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‘Masters of Space’ keep GPS constellation grounded and on time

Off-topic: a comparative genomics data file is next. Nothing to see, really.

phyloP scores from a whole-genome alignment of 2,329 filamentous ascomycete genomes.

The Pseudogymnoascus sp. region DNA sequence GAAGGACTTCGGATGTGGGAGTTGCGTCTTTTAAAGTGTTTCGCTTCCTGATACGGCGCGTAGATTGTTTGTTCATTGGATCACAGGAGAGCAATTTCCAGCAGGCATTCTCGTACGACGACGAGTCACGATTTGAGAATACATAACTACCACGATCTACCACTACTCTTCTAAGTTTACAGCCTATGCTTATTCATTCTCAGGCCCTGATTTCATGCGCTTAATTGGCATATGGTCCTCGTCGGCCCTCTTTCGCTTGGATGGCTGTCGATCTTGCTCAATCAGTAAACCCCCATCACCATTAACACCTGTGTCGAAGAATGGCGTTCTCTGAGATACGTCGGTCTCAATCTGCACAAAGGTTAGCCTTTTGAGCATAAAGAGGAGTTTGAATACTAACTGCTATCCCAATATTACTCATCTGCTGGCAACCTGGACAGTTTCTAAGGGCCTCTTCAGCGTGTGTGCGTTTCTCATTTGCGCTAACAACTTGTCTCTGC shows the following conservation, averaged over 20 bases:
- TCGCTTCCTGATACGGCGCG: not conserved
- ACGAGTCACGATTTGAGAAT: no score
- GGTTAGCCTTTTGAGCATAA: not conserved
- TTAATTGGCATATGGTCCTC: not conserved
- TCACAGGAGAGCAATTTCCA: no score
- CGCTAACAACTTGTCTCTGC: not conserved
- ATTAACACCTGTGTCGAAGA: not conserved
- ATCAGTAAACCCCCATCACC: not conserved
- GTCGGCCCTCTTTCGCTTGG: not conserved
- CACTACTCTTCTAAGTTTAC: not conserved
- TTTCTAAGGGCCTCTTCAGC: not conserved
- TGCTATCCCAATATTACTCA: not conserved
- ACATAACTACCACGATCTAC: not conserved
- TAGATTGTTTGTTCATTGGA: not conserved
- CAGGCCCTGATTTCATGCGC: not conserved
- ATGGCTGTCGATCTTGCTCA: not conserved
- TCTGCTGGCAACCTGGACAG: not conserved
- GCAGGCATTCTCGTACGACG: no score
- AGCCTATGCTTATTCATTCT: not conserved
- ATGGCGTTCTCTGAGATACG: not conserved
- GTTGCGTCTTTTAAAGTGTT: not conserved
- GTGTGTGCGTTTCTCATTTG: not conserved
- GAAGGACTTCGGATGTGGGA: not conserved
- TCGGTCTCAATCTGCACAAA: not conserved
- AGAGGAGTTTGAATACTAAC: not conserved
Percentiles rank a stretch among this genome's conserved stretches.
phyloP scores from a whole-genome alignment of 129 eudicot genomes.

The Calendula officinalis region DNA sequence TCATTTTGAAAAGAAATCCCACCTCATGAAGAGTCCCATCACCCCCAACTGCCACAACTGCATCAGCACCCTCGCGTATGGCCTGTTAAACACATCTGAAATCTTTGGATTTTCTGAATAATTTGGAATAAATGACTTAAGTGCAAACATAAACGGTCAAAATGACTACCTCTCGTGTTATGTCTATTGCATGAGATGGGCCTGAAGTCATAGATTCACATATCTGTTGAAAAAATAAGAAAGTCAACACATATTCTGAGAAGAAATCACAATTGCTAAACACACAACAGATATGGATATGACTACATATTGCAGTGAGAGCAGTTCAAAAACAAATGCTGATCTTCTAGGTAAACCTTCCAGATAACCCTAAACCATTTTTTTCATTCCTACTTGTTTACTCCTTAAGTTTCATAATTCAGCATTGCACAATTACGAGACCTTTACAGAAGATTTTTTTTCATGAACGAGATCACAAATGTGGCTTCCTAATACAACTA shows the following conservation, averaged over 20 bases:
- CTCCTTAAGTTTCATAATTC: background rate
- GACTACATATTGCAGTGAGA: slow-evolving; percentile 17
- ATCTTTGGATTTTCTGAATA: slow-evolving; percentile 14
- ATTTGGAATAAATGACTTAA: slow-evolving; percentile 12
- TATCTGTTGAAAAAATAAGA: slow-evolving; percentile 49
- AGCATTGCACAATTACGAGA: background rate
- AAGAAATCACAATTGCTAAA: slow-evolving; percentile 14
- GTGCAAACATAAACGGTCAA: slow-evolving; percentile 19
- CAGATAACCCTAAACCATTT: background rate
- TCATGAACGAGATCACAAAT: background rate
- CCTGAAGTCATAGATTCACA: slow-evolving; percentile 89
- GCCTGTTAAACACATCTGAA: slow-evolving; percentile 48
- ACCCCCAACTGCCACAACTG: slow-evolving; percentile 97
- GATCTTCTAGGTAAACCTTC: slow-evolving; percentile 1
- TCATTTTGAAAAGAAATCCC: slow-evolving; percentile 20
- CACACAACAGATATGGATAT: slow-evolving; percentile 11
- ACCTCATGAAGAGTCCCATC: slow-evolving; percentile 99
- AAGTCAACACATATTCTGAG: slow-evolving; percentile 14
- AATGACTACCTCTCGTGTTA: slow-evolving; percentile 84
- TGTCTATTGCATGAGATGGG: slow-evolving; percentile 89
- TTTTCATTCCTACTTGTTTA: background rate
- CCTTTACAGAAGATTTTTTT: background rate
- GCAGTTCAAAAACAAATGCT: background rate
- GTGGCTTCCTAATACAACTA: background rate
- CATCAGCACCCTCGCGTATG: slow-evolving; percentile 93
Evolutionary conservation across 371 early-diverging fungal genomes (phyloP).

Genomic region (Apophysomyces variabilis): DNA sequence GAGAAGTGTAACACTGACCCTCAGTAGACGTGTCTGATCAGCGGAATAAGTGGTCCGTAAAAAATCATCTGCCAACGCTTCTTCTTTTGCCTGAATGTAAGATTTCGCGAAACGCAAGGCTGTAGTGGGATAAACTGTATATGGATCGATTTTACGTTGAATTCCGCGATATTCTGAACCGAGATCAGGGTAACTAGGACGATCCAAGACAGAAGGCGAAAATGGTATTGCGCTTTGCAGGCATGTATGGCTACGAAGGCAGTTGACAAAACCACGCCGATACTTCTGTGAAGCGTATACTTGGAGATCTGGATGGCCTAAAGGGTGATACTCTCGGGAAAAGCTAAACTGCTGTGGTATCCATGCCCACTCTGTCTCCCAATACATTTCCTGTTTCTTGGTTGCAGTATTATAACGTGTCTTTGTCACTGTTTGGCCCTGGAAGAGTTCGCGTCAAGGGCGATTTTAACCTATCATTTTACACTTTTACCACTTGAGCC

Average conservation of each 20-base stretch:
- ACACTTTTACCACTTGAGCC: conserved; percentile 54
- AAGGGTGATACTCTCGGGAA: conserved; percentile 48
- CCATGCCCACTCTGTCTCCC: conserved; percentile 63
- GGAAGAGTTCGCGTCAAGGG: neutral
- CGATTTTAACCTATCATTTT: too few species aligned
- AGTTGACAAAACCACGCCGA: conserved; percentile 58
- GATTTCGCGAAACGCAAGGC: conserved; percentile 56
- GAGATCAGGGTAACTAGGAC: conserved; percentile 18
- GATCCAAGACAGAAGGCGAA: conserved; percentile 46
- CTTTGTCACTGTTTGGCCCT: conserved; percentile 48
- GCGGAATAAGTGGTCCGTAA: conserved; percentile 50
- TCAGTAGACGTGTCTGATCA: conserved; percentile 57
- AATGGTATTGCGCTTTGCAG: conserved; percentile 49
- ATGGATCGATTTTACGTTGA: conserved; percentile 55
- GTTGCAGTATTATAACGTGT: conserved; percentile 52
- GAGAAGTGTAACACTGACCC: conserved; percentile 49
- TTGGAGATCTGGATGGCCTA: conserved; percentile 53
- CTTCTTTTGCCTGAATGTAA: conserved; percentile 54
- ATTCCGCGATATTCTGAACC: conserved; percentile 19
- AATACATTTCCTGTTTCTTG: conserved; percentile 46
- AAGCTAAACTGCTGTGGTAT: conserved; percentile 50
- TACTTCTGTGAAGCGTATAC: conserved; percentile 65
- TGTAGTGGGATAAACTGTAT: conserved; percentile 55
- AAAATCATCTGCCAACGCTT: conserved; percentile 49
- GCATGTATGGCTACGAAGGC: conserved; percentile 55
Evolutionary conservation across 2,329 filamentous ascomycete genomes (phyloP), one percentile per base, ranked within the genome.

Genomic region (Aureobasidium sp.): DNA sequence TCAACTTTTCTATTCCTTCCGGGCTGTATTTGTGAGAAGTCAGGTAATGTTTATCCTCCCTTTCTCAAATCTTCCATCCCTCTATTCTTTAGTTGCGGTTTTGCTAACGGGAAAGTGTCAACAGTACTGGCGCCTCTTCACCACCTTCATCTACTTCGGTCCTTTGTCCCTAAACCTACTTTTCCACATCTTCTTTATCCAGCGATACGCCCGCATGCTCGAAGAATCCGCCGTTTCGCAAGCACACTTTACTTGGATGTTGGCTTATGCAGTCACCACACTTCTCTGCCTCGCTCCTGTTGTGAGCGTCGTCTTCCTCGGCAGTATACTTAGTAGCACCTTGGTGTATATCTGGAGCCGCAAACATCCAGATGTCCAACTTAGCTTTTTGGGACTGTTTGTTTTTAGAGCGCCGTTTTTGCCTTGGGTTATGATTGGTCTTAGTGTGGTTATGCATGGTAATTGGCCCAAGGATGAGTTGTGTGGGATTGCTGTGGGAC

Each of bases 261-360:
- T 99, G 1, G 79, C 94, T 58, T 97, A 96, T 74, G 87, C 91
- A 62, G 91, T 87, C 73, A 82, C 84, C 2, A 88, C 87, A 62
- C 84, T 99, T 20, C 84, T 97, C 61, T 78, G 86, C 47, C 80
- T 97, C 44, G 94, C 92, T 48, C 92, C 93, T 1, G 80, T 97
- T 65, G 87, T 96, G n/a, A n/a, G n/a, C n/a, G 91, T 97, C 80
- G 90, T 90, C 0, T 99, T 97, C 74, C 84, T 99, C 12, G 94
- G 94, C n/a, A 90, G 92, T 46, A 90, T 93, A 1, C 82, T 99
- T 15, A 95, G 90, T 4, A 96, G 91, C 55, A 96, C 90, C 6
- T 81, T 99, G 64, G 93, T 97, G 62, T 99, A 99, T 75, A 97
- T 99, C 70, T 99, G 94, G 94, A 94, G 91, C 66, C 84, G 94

GPS is made up of three parts: satellites, ground stations, and receivers. The satellites act like the stars in constellations — we know where they are supposed to be at any given time within a small range of error. The satellites broadcast their location to the ground stations, and the ground stations are able to detect and correct that error in future uploads to the satellites. When the satellite’s location is more accurately broadcasted to the receivers, the receivers can calculate a more accurate position. A receiver, like you might find in your smartphone or navigation system in a car, is constantly listening for a signal from these satellites. The receiver figures out how far away they are from the satellites in view. Once the receiver calculates its distance from four or more satellites, it knows exactly where you are within a few yards of your actual location. (Courtesy graphic)

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